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Inside Man (7/10)

by Tony Medley

Dalton Russell (Clive Owen) is a bank robber who takes hostages, being pursued by NYPD Detective Keith Frazier (Denzell Washington), in this caper film directed by Spike Lee, who is clearly taking a sabbatical from his general modus operandi. Is a screwball comedy next for Spike? This is the fourth time Washington and Lee have worked together. Although it runs slightly longer than two hours, the film is confusing enough, despite a real lack of tension, to hold most peopleís interest.

It is diminished by the presence of Madeleine White (Jodi Foster), who is intended to be a mysterious, powerful power broker representing Arthur Case (Christopher Plummer), who owns the bank Russell is robbing. She projects a friendly, outgoing, happy-go-lucky, wisecracking nature. Despite the high quality of Fosterís prior work, the personality she creates for White is incongruous. Her attitude reduces the tension that a movie like this should be producing in the audience. It just doesnít work here. But the fault is not Fosterís alone. Sharing the blame should be Director Lee and screenwriter Russell Gewirtz who created the role and orchestrated how it was played.

The script presents a well-considered story that has Frazier figuring that all is not what it appears, despite little evidence to lead him to that conclusion. There is so little substance to this film that thereís not much to say about it, except that it is entertaining. There is no complexity of character and virtually no character development. When the film ends, we know little more about Russell, Frazier, White, and Case than we did when the movie started. There is a strong implication of police corruption, but thatís becoming de rigueur for Hollywood these days. Willem Dafoe makes a nice appearance as Captain John Darius, but his character, like Fosterís, seems thrown in just to get another star appearance. Same with Chiwetel Ejiofor, who appears as Detective Bill Mitchell, Frazierís partner. He adds nothing to the story except to give Frazier someone with whom to speak. Thatís the main problem I had with this movie, to wit, why are these people there?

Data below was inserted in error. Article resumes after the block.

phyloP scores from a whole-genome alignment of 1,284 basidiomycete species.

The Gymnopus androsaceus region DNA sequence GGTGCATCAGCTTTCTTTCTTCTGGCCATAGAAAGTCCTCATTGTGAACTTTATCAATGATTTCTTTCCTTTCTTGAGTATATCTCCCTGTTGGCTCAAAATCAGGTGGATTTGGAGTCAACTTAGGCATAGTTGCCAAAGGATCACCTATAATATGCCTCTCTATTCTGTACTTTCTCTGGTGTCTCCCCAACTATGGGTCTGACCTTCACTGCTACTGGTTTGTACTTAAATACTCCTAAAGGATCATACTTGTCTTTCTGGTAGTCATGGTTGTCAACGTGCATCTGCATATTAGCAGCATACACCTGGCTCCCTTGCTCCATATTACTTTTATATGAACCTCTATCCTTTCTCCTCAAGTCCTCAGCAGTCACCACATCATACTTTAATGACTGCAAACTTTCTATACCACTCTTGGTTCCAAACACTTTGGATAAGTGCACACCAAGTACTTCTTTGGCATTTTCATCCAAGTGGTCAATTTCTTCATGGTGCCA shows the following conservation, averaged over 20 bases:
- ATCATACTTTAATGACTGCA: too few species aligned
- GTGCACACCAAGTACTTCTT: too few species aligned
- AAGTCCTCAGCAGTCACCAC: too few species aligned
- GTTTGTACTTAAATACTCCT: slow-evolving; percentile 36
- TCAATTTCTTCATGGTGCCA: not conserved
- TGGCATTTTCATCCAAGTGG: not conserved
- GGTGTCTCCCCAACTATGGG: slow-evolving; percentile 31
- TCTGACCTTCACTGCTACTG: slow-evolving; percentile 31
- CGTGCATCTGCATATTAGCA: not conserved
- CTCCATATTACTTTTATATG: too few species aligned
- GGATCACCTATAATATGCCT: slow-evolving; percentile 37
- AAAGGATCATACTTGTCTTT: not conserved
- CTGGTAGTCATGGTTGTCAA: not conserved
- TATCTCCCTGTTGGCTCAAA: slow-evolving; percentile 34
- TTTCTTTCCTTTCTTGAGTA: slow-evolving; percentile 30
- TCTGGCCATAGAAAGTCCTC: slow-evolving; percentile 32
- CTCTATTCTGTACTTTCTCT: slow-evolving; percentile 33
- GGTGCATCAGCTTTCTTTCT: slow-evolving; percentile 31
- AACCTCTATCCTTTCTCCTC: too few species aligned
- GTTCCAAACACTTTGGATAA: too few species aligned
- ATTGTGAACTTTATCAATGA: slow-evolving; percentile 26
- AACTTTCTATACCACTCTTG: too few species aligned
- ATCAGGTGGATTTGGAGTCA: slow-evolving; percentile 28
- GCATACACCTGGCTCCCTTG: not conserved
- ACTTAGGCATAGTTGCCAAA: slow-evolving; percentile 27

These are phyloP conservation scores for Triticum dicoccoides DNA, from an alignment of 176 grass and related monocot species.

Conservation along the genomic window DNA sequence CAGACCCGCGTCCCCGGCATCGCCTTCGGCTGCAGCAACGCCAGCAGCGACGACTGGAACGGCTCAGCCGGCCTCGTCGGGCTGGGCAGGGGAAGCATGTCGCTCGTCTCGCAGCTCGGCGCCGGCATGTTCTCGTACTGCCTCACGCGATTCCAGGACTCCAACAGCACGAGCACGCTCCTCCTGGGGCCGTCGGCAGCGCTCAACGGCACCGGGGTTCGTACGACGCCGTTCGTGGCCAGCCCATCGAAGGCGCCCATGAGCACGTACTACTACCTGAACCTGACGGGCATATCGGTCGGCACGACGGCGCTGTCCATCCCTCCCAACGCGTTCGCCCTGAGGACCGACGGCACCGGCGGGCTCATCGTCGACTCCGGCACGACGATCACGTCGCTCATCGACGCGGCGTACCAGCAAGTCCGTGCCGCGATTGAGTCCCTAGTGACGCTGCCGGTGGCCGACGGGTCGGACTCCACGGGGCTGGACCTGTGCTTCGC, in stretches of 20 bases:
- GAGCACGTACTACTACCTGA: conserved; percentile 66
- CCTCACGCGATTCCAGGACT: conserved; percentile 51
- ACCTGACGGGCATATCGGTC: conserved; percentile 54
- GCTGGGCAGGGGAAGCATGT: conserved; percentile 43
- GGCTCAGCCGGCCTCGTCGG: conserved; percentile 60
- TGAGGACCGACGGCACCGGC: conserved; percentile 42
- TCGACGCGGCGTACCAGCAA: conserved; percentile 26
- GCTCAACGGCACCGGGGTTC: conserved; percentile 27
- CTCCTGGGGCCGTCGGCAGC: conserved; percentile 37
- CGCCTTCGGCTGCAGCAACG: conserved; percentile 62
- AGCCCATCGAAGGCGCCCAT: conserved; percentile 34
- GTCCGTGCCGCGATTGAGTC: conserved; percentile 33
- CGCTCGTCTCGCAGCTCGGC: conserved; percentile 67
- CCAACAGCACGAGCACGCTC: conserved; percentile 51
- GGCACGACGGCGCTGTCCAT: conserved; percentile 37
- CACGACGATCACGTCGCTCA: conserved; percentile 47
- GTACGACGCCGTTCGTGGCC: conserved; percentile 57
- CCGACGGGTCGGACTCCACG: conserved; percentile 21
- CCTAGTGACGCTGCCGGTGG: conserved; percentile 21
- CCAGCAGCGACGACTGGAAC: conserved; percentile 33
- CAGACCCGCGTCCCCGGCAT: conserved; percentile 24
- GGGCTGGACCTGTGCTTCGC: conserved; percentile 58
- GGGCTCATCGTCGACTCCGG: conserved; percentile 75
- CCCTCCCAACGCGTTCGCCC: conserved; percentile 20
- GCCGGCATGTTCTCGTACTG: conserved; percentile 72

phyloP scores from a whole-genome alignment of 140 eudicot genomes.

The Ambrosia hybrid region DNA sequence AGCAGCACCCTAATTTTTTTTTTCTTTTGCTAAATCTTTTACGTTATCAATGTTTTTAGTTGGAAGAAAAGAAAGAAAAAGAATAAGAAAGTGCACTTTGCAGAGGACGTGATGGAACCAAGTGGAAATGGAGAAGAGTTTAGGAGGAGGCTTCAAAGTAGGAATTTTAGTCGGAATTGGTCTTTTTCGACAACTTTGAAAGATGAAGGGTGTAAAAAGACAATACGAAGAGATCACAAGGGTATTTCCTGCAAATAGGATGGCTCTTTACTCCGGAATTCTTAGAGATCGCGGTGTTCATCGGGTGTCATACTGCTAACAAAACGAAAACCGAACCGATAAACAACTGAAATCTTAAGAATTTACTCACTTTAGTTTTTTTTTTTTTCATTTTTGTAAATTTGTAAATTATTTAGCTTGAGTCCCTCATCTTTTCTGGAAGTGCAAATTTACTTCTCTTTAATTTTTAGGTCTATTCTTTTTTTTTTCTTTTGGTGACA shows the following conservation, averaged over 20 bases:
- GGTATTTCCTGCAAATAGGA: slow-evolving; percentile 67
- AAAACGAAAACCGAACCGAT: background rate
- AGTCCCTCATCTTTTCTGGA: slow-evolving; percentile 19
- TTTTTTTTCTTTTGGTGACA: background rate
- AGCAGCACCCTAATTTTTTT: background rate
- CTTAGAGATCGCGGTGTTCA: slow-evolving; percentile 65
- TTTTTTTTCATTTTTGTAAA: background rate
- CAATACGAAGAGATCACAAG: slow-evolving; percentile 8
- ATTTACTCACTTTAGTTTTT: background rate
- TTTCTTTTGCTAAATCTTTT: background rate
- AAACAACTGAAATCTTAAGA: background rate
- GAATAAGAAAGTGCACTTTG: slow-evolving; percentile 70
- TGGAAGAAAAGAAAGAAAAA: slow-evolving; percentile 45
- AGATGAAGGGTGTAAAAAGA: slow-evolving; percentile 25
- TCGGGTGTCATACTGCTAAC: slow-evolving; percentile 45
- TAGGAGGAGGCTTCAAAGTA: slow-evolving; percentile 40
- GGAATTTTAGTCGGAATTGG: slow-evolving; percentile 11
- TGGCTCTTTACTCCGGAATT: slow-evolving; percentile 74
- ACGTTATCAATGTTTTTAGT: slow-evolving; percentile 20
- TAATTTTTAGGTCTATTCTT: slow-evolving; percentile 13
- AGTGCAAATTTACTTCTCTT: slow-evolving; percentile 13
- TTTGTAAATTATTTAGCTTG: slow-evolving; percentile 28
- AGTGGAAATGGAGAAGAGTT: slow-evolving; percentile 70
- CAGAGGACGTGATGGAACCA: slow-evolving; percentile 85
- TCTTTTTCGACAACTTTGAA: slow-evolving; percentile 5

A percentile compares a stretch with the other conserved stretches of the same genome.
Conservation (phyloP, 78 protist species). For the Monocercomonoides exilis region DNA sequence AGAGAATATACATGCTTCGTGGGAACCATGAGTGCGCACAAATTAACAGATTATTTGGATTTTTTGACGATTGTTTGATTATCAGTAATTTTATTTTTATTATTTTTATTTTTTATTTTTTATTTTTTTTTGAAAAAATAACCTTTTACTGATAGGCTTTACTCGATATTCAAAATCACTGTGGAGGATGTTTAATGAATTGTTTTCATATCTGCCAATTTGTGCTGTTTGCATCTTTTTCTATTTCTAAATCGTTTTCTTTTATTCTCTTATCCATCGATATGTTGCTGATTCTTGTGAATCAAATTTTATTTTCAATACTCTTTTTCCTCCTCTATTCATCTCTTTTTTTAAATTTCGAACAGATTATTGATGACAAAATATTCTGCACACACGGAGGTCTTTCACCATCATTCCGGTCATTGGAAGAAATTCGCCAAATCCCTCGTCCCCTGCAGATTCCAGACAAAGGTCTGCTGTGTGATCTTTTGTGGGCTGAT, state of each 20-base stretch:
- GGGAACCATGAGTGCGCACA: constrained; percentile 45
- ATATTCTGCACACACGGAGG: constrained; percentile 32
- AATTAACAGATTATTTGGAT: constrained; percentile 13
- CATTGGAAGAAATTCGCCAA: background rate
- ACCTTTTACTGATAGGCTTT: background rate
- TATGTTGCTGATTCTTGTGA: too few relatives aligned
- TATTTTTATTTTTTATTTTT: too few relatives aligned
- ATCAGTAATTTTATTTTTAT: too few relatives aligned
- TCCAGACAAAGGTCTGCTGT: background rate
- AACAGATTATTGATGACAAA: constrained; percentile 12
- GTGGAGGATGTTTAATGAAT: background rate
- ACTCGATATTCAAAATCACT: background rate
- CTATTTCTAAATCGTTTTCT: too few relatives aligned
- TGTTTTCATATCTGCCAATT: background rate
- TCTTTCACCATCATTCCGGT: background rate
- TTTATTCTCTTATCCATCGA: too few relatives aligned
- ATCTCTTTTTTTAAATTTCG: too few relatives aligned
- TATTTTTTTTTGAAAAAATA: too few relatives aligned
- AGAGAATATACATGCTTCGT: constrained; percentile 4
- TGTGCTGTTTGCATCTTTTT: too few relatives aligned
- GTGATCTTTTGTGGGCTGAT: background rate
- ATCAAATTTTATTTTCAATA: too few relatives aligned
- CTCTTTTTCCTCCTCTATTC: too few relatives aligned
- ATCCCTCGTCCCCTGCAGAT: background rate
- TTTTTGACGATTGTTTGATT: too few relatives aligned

The film raises questions it leaves unanswered, like how does Russell know what he knows about Case? Russellís character is never explained; who is he? Why is he doing what heís doing? Who are his compatriots?

The story is told in an unusual, non linear manner, with flash-forwards to interviews with people involved in the robbery a la Warren Beattyís ďRedsĒ (1981). The best part of the movie is the cinematography by Matthew Libatique, that gives interesting vantage points and a tracking shot near the end of the film that is intriguing, but you have to be watching for it.

This is an undistinguished, but entertaining film.

March 23, 2006

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